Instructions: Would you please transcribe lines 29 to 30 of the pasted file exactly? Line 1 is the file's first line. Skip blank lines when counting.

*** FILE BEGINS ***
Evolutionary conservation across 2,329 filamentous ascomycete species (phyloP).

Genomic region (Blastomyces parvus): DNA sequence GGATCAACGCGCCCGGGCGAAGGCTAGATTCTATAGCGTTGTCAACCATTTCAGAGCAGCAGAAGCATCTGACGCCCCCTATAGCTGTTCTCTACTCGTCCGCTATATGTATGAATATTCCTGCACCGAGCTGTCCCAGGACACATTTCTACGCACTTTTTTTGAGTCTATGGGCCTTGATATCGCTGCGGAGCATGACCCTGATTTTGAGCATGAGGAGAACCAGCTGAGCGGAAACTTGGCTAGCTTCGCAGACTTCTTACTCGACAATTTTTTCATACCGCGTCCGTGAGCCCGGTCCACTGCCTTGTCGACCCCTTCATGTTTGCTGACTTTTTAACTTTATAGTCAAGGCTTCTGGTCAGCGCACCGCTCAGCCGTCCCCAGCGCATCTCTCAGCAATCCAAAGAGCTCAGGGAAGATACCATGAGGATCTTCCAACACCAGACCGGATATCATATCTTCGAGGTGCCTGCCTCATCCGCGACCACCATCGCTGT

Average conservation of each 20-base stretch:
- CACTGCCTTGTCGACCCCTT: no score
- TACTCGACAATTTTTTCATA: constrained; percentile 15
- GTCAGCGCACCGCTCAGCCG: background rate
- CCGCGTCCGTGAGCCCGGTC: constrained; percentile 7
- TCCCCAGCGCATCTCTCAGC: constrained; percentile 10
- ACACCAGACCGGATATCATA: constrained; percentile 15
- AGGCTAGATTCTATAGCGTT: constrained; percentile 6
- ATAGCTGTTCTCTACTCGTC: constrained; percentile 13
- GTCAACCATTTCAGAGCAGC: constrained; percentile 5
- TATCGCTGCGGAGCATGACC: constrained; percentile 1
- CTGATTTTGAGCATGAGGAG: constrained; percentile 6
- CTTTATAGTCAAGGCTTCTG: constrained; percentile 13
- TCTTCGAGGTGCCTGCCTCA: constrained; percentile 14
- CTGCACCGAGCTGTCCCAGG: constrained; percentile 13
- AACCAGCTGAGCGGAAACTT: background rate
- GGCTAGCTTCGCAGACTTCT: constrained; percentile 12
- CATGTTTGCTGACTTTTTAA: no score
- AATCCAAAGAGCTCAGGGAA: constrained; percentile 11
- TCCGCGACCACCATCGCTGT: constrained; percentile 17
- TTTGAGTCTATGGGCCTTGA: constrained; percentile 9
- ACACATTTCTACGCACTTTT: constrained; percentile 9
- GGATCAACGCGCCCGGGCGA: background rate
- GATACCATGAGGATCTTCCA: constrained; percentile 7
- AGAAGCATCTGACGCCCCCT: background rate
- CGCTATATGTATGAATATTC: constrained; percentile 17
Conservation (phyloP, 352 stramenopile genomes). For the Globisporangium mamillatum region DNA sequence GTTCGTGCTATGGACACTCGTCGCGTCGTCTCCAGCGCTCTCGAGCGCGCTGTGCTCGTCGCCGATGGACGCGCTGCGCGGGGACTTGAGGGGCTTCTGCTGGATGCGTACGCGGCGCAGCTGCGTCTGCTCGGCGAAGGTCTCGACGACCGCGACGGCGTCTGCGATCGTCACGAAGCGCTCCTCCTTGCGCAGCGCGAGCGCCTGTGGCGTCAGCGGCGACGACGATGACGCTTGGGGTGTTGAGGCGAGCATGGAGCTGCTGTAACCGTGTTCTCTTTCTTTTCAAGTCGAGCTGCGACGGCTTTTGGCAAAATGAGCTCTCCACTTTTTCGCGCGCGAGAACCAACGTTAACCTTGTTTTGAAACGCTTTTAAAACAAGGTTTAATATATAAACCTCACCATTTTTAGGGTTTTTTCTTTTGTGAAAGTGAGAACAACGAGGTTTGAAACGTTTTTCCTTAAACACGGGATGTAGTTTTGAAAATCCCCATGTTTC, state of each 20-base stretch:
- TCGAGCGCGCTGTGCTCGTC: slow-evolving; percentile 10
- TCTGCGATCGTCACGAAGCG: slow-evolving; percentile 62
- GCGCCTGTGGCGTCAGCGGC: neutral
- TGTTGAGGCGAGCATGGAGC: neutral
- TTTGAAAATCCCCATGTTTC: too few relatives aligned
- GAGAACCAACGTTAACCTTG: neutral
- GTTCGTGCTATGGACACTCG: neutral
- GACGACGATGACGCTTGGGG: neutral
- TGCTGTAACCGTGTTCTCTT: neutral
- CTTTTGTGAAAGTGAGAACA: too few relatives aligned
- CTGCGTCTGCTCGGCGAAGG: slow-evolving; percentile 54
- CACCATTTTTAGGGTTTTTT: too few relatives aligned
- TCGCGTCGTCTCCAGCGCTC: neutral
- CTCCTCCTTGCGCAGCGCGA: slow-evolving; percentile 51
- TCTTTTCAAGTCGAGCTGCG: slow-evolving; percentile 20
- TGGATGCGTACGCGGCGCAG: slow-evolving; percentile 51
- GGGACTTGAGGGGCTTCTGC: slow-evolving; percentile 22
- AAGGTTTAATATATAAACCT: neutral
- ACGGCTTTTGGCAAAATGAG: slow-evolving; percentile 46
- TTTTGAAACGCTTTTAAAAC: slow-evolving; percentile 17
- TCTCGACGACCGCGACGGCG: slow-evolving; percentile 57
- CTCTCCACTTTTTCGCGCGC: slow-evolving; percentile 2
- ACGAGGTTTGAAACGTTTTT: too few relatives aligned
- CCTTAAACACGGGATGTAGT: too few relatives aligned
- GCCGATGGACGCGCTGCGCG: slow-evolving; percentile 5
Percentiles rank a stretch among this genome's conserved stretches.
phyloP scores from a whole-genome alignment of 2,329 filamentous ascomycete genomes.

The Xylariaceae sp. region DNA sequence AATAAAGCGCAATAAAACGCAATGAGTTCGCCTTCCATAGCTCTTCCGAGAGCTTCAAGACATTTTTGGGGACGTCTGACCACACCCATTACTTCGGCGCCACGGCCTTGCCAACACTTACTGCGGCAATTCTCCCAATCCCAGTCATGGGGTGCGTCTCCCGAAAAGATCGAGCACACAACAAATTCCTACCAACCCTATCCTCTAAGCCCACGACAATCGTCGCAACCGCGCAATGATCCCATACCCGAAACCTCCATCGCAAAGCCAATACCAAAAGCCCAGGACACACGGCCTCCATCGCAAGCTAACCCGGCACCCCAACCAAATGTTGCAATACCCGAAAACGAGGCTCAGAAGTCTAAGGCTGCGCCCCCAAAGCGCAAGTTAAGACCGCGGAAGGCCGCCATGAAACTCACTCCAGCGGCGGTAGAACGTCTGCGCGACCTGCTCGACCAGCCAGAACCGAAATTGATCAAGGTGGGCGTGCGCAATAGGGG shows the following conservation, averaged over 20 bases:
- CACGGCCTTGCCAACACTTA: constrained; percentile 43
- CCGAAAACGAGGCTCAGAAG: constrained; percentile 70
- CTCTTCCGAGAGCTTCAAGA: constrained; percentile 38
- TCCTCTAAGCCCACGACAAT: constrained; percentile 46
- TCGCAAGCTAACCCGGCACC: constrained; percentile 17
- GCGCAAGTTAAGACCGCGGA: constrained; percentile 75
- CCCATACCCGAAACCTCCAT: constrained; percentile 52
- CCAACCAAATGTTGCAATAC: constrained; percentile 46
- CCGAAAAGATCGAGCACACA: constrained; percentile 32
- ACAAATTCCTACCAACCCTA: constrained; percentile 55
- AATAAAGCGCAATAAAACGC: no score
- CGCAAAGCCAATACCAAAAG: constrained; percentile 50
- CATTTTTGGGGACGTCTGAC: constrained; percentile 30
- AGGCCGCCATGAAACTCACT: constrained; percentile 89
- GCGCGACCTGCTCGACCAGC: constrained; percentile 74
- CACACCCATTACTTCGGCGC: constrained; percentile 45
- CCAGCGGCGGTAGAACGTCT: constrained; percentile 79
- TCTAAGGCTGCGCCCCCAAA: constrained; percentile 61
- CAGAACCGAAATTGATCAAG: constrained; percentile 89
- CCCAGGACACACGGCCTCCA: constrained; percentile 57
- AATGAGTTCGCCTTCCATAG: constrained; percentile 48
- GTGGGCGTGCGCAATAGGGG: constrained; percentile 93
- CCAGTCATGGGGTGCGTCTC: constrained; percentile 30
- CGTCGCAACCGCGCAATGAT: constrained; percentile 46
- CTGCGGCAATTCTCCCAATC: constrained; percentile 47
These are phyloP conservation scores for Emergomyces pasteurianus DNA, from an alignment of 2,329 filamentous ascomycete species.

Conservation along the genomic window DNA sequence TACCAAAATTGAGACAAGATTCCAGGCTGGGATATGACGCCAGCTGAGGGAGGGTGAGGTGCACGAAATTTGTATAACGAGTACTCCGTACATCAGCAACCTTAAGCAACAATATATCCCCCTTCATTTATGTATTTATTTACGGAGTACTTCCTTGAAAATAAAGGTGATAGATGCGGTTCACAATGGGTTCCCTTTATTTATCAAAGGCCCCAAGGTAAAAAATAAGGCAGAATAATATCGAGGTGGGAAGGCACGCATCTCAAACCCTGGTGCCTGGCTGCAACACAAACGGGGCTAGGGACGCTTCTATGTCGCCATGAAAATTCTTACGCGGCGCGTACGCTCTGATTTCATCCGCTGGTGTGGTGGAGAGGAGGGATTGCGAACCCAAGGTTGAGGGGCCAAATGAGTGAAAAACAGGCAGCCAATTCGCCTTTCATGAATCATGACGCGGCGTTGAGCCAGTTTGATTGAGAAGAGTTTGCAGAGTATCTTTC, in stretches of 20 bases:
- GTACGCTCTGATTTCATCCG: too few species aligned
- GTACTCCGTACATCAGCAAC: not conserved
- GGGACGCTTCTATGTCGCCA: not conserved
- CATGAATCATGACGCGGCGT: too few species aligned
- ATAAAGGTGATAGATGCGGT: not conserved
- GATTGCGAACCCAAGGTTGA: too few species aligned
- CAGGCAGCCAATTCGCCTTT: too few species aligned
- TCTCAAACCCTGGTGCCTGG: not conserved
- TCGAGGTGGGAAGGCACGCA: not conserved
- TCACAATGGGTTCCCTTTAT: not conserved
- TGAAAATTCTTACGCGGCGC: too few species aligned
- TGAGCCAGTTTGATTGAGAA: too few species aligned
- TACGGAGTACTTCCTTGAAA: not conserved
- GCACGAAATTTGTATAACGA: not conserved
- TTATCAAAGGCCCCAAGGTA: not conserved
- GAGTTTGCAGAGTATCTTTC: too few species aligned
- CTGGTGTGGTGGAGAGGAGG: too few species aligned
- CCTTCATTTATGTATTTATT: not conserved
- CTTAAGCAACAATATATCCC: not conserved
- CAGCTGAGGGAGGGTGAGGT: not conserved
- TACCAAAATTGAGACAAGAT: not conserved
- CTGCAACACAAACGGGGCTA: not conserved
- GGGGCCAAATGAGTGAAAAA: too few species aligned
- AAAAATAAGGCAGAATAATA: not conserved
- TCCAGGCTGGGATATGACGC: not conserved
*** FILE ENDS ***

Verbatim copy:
Conservation (phyloP, 352 stramenopile genomes). For the Globisporangium mamillatum region DNA sequence GTTCGTGCTATGGACACTCGTCGCGTCGTCTCCAGCGCTCTCGAGCGCGCTGTGCTCGTCGCCGATGGACGCGCTGCGCGGGGACTTGAGGGGCTTCTGCTGGATGCGTACGCGGCGCAGCTGCGTCTGCTCGGCGAAGGTCTCGACGACCGCGACGGCGTCTGCGATCGTCACGAAGCGCTCCTCCTTGCGCAGCGCGAGCGCCTGTGGCGTCAGCGGCGACGACGATGACGCTTGGGGTGTTGAGGCGAGCATGGAGCTGCTGTAACCGTGTTCTCTTTCTTTTCAAGTCGAGCTGCGACGGCTTTTGGCAAAATGAGCTCTCCACTTTTTCGCGCGCGAGAACCAACGTTAACCTTGTTTTGAAACGCTTTTAAAACAAGGTTTAATATATAAACCTCACCATTTTTAGGGTTTTTTCTTTTGTGAAAGTGAGAACAACGAGGTTTGAAACGTTTTTCCTTAAACACGGGATGTAGTTTTGAAAATCCCCATGTTTC, state of each 20-base stretch:
- TCGAGCGCGCTGTGCTCGTC: slow-evolving; percentile 10